Likewise, if something is floating to the left and there is space to its right, an element (paragraph, header, etc), will start there. To prevent this, you need to get the element to clear its right-hand side. You do this with the CSS declaration clear:left. A common way to do this is with <br style="clear:right" />; which you can get by typing {{subst:brr}}.

Or you can prevent material from being on either side, by using the CSS declaration clear:both. A common way to do this is with <br style="clear:both" />; which you can get by typing {{subst:br}}.

For more on clearing (and floats and related matters), see “Page layout properties” within the Western Civilisation “Complete CSS guide”.

Other formatting


Hungary Poland Czecho-
MOM PZO Meopta

“Color” and “background-color” (necessarily so written) are CSS properties for the color of text and background respectively.

The format of the specification here is “#RRGGBB”: a two-digit hexadecimal[7] value for red, green and blue successively. At the extremes, “#ffffff” (the three colors at full blast) is white; “#000000” (none of any color) is black. (Case does not matter: “#af00bb” is the same as “#AF00BB”.)

The first line of code for the table floated to the right here reads {|class="toccolours" border="1" style="color:#000000; background-color:#eeffee; float:right; margin:0 0 10px 10px; border-collapse:collapse;". The table has a light green background thanks to “eeffee”: the first and the second “ee” mean a high level of red and blue respectively, while the “ff” in the middle means the maximum level of green.

You may encounter three-digit references; these are equivalent to six-digit references in which each of the three digits is doubled, so for example “#fc9” is the same as “#ffcc99”.

In order to find the values that will produce a color that you have in mind, see for example this page (at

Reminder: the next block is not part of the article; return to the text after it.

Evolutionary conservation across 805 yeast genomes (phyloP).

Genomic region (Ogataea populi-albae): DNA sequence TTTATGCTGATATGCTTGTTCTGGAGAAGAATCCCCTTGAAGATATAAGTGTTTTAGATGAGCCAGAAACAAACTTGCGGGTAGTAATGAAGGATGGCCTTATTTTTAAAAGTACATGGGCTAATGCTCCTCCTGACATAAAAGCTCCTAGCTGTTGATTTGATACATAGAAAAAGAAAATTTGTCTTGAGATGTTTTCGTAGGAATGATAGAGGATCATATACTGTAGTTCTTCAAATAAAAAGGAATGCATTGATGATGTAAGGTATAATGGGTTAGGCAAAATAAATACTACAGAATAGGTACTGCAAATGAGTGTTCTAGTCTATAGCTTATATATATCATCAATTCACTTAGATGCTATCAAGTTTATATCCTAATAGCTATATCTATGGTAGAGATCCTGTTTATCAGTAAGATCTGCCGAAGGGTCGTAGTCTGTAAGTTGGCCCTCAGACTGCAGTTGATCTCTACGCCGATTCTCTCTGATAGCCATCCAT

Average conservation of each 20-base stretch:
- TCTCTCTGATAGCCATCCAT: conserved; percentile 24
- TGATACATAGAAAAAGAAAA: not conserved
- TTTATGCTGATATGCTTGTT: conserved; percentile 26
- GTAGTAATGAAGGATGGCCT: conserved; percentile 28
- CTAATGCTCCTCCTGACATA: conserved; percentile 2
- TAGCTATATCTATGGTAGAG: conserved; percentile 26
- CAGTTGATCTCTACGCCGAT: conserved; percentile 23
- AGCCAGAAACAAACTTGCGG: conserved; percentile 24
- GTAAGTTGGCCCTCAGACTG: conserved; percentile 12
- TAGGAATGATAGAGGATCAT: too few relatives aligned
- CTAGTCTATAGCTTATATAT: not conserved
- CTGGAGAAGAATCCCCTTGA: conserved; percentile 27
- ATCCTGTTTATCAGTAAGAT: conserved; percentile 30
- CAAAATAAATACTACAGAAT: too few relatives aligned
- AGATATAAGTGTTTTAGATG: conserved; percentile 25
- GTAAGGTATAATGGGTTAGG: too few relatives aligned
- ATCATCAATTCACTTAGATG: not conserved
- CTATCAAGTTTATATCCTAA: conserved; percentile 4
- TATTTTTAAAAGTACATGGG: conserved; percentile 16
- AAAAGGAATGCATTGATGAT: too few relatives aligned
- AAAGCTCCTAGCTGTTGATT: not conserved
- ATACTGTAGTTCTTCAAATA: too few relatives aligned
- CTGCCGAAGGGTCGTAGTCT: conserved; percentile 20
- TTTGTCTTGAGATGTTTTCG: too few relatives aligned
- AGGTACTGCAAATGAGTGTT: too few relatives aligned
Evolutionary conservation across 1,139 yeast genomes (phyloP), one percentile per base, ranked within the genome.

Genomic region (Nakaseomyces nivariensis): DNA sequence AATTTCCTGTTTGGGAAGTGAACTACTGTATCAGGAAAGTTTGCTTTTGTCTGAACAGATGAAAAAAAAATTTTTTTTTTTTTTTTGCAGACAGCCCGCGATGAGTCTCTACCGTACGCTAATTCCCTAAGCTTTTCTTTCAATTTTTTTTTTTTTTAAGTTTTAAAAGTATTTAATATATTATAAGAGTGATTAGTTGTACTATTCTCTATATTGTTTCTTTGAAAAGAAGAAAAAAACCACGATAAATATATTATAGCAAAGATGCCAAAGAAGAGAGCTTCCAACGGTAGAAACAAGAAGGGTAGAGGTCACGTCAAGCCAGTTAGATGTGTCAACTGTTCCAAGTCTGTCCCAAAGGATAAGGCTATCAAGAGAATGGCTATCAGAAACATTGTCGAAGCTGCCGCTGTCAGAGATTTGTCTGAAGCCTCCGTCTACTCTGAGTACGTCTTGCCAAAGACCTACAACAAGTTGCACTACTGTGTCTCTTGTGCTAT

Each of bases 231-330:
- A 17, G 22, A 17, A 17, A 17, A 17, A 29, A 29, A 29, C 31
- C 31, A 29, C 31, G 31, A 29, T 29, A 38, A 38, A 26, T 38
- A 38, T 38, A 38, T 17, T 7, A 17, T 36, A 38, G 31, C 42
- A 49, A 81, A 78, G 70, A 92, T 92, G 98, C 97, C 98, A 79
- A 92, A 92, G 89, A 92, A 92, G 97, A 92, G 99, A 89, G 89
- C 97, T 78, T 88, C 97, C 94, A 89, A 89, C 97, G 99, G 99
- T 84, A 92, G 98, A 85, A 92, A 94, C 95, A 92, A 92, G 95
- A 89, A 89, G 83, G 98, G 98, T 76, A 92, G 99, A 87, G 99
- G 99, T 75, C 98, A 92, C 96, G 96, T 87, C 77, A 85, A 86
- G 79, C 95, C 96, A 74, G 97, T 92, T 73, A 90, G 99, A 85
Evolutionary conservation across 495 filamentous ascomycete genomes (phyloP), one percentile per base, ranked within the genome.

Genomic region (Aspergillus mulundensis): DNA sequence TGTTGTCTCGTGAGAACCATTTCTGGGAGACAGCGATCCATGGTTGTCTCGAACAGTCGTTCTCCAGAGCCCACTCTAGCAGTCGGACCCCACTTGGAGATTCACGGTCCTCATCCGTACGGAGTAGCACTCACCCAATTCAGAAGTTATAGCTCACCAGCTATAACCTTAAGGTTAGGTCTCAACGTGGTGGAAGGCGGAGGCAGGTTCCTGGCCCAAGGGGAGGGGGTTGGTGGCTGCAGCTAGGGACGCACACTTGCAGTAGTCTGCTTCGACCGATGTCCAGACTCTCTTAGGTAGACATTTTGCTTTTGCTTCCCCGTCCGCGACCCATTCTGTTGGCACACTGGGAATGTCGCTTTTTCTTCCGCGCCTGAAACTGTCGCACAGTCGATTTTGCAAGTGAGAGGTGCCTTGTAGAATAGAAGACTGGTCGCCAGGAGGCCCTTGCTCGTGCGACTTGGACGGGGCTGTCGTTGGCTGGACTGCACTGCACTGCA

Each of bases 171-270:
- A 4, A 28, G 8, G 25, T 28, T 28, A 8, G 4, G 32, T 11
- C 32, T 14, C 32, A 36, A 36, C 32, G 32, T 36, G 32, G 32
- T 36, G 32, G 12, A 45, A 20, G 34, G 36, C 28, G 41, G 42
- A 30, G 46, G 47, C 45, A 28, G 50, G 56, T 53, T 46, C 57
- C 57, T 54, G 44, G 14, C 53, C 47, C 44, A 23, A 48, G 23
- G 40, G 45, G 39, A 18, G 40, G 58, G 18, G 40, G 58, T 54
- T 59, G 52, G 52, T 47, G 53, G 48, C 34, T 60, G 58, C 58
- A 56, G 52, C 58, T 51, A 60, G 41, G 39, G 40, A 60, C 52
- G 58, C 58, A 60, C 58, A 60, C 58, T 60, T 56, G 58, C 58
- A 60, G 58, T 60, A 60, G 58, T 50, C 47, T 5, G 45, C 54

Certain named colors are also possible; for a list arranged by color, see this page (also at

If either of “color” and “background-color” is specified, both ought to be specified. (Some people viewing may have set up their browsers to view text as bright against a dark background.)

Some websites talk of colors that are “web safe” for monitors that can only display 256 colors; this is no longer an issue. (By contrast, legibility is an issue.)

For more on the use of colors in the context of a wiki, see “Color” in Wikipedia’s “WikiProject Usability”.

Padding and borders

The padding of an element (typically a DIV) is the CSS concept for a kind of buffer between its content and its edge. (Compare margin, the space between the edge and anything outside.)

The image within the element (DIV) on the right here is 240 pixels wide. On all four sides the DIV has been given 3 pixels of padding. Quite aside from its border, in reality the DIV is now 246 pixels wide — but its width is nevertheless set at 240 pixels, because this is the way that CSS defines width.

A DIV may contain a DIV; and here a DIV with a 20 pixel left margin has been used for the caption.

Padding is specified analogously to margin. But it’s commonly identical on all four sides. Here it’s 3 pixels, so padding:10px.